Donatelli’s departure was abrupt. Donatelli joined Tucci on conference calls with press and analysts for the much-hyped launch of EMC’s Symmetrix V-Max system two weeks ago. (He almost certainly was deep into negotiations with HP at the time). He also has been one of EMC’s most visible execs. Another EMC veteran, Frank Hauck, has been named the interim head of EMC’s storage division.
As a 22-year veteran of the company who ran a $14.9 billion division, Donatelli will obviously be missed at EMC but the move will probably have a greater impact for HP. EMC will come up with an adequate replacement, either from its deep roster of seasoned vets or by going outside for an experienced executive. Don’t be surprised to see Hauck get the job permanently – he’s already been CIO, EVP of global marketing, and VP of products and offerings in his 18 years at EMC.
Donatelli likely found an offer from HP that he couldn’t refuse. He will report to Ann Livermore, HP’s EVP of the Technology Solutions Group and a top lieutenant to CEO Mark Hurd. Donatelli’s new division brought in $19.4 billion in revenue last year, and HP is expanding it to include ProCurve switching. Donatelli takes over as HP faces increased competition in the server business with Cisco moving in and Sun possibly getting a boost from the Oracle acquisition. It also comes as the storage and networking worlds begin to converge around Fibre Channel over Ethernet (FCoE) and converged server platforms such as Cisco’s Unified Computing System (UCS) and HP’s BladeSystem Matrix.
Donatelli obviously brings some secrets from EMC and perhaps from EMC’s close ally Cisco with him to his new post. The move should make for some interesting competition over the coming months.
IBM today confirmed one of the worst kept secrets in IT – it will begin rebranding Brocade’s Foundry Ethernet switches under an OEM arrangement next month.
The move is seen as IBM retaliation against Cisco, the Ethernet switch market leader that recently launched a move onto IBM’s turf with its Unifed Computing System (UCS) server. IBM will continue to sell Cisco Ethernet and Fibre Channel switches, but adding Foundry gear intensifies the rivalry between Brocade and Cisco. Brocade acquired Foundry late last year for $2.6 billion to add Ethernet to its Fibre Channel product platform.
“This is not a resale relationship,” Brocade CTO Dave Stevens said. “This is a move by IBM to take our products, test our products, label our products, and sell them as IBM products.”
IBM will sell the Brocade NetIron MLX Series as IBM m-series Ethernet routers, and three families of Ethernet switches: the Brocade NetIron CES 2000 (IBM c-series), Brocade FastIron SX (IBM s-series), and Brocade FastIron GS (IBM g-series).
Jim Comfort, IBM VP of enterprise initiatives, said IBM will OEM more Foundry products down the road but not its entire portfolio. IBM will also add Brocade FCoE gear, although Comfort says IBM won’t favor any one vendor.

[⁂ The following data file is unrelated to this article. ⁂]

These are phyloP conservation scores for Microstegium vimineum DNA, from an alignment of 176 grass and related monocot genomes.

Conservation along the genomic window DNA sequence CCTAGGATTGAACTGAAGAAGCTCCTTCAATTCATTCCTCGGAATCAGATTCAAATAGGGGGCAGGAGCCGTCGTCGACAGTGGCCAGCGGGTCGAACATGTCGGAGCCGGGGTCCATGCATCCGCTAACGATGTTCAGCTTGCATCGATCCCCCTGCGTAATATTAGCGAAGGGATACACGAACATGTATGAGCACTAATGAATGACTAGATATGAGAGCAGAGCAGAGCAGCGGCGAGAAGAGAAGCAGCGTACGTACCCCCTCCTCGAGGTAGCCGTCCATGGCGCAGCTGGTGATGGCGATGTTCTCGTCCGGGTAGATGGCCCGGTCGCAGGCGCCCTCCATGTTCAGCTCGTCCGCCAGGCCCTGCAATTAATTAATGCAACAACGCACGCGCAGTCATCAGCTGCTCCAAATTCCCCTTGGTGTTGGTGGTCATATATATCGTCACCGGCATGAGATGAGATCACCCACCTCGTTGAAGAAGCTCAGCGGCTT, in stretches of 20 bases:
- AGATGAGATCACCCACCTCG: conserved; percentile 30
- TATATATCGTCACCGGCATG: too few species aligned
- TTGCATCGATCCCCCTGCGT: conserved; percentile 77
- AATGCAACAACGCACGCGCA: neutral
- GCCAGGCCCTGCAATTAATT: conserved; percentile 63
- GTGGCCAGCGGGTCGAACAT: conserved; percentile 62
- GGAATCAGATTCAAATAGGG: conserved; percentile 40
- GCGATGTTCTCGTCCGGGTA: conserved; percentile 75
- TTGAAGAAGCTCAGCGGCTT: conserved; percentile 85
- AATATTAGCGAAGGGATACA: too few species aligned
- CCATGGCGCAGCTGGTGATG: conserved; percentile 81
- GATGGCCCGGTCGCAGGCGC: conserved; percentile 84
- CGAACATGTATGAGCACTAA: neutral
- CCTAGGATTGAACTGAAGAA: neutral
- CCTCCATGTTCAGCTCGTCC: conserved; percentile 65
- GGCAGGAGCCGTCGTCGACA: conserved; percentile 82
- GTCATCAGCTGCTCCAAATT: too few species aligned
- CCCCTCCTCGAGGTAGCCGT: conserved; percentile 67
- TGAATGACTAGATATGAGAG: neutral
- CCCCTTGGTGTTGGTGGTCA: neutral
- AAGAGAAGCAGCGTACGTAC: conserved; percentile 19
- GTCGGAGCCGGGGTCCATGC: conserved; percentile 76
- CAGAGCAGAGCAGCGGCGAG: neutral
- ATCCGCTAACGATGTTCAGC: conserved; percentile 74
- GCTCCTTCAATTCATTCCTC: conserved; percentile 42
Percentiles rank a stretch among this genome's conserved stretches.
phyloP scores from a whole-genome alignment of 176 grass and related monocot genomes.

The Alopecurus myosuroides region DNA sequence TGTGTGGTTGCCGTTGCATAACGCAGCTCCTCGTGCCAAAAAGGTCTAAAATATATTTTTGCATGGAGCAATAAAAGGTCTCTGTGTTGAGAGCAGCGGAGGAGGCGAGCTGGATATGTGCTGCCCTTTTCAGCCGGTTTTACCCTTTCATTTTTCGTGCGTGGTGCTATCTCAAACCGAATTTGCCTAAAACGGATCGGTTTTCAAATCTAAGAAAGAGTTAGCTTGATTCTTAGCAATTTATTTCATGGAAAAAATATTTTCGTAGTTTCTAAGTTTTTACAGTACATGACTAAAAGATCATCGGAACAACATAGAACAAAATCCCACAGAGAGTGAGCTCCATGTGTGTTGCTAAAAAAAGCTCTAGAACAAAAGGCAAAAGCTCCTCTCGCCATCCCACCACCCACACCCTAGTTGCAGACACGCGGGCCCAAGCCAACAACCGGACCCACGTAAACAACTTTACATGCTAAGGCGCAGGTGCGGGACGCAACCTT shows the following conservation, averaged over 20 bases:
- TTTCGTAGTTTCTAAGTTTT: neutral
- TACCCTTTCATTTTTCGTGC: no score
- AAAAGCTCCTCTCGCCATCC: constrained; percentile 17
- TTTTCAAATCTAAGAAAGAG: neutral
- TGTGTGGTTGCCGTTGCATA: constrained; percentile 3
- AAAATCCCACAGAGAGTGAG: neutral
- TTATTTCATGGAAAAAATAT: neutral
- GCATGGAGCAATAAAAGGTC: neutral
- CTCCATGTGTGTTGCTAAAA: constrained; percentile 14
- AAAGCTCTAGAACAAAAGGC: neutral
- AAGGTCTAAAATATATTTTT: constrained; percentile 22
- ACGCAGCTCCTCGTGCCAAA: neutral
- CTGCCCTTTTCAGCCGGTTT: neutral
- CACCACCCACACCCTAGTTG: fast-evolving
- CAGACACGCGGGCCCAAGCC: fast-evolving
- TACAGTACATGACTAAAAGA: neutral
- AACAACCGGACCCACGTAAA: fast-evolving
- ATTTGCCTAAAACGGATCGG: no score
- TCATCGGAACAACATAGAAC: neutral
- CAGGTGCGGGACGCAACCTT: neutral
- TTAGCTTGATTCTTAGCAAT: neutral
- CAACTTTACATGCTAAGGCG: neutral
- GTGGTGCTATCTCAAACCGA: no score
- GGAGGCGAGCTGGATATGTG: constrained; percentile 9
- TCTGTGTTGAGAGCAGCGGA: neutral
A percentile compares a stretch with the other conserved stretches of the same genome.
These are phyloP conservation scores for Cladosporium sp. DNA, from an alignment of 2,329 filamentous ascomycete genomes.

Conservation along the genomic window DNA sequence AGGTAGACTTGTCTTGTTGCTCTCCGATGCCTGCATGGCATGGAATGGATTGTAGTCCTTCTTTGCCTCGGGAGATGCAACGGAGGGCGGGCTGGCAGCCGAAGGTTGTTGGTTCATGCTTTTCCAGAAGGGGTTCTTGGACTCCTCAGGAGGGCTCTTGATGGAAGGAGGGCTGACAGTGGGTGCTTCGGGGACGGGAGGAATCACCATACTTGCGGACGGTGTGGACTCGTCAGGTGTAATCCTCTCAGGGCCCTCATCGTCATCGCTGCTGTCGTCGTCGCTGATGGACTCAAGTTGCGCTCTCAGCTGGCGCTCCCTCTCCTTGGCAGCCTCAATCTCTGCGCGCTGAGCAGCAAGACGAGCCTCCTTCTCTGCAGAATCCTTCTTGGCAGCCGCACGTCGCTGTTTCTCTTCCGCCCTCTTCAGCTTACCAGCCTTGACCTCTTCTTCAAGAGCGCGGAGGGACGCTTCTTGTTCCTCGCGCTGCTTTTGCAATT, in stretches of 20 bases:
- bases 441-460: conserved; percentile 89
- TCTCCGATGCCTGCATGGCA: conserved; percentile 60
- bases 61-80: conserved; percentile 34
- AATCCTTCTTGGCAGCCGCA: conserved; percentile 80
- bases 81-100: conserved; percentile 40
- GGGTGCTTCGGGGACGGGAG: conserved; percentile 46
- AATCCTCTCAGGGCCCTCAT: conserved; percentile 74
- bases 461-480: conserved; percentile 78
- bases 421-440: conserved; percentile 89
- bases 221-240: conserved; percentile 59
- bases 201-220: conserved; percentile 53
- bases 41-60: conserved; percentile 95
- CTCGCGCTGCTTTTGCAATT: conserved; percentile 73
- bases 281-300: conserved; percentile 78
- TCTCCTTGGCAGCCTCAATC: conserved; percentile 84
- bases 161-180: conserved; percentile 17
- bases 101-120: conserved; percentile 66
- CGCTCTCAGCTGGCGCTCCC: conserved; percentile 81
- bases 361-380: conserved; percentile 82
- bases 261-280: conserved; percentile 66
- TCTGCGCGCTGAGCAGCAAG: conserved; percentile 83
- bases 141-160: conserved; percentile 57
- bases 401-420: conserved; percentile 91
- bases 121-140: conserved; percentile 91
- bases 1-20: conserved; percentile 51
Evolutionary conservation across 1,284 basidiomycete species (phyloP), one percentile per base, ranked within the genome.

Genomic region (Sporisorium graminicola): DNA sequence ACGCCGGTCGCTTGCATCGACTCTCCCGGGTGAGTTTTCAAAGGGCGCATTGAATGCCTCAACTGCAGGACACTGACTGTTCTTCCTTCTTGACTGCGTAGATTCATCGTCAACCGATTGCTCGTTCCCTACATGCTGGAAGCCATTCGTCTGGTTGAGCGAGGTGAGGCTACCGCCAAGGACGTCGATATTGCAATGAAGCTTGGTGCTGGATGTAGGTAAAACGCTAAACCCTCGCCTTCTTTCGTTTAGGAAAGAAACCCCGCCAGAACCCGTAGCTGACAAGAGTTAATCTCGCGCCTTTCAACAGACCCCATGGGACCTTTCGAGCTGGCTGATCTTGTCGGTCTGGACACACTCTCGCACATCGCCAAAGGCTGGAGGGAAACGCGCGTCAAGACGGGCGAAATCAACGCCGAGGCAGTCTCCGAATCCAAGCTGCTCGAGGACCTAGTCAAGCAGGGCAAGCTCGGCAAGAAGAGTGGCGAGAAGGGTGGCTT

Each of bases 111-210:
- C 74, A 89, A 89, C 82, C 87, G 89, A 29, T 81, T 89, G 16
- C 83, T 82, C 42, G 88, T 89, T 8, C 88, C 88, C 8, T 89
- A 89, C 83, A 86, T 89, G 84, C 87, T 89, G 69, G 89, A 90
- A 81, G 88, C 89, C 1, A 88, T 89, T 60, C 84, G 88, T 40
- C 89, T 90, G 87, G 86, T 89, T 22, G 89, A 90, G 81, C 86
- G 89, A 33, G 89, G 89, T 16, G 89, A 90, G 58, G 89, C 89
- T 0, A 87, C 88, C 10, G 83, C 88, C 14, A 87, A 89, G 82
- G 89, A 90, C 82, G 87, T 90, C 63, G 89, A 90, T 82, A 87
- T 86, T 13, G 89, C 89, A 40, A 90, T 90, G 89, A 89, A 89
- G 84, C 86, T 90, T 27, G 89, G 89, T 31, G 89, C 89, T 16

“Brocade has an FCoE strategy, which it was developing on its own before Foundry,” he said. “We’re working with Cisco, Brocade, Juniper and others to make sure those [FCoE and enhanced Ethernet] standards are in fact standards. As the standard stabilizes, we’ll bring forth whoever’s products are consistent with those standards.”
With its IBM deal sealed, Brocade is talking to Hewlett-Packard, the other major vendor that Cisco irked by getting into the server business. HP has its own line of ProCurve Ethernet switches, but Stevens says there are Foundry products that do not directly compete with ProCurve.
“If you take ProCurve and take our Ethernet portfolio, there are some areas of overlap but there are other areas with no overlap,” Stevens said.
Products that don’t overlap also include the FCoE switch and converged network adapters (CNAs) Brocade launched earlier this month.
Tandberg Data, the Norwegian company that sells tape libraries and removable disk drives, filed for bankruptcy in Norway and has been taken over by one of its creditors. Day-to-day operations continue for Tandberg’s U.S. subsidiary, Tandberg Data Corp., and its other subsidiaries as the parent company restructures. Tandberg went into bankruptcy because it failed to repay a loan to Cyrus Capital, which then acquired Tandberg’s assets and became its biggest shareholder after the bankruptcy.
According to a press release put out by Tandberg,
Tandberg Data has been unsuccessful in repaying a lapsed loan from Cyrus Capital. As a result Cyrus Capital had no other option other than to enforce their pledges of their loan. As Tandberg Data did not have sufficient capital to repay the loan, it had no alternative than to file for bankruptcy for the holding company, Tandberg Data ASA, and Tandberg Storage.
The Board of Directors of Tandberg Data made the decision to file for bankruptcy after consideration of all other alternatives, including a rights issue, which was unsuccessful. This process will allow Tandberg Data to deal with its cost and debt burden, to effectively restructure its operations and to continue its strategic direction of broadening its focus from being a tape company to a company that provides data protection solutions, including tape, disk, software and services.
The press release attributed at least some of the financial woes to “the global financial crisis,” which it said “impacted the company’s ability to successfully deal with its debt burden.”
Tandberg CEO Pat Clarke, who took over in early 2008, said in the press release that the company will live to fight another day. “The difficult steps we are taking now will enable us to build a company that can be successful in providing data protection solutions and support to our valued customers, suppliers, and business partners for a long time to come,” Clarke said
Clarke took over with the goal of restructuring the company, whose storage products have mostly been based on tape (including IP from the 2006 acquisition of Exabyte). Last year Tandberg added more disk products like the ProStor RDX removable disk cartridge to its portfolio, and refreshed its message around archiving and tiered storage workflows rather than differentiating its products based on hardware features.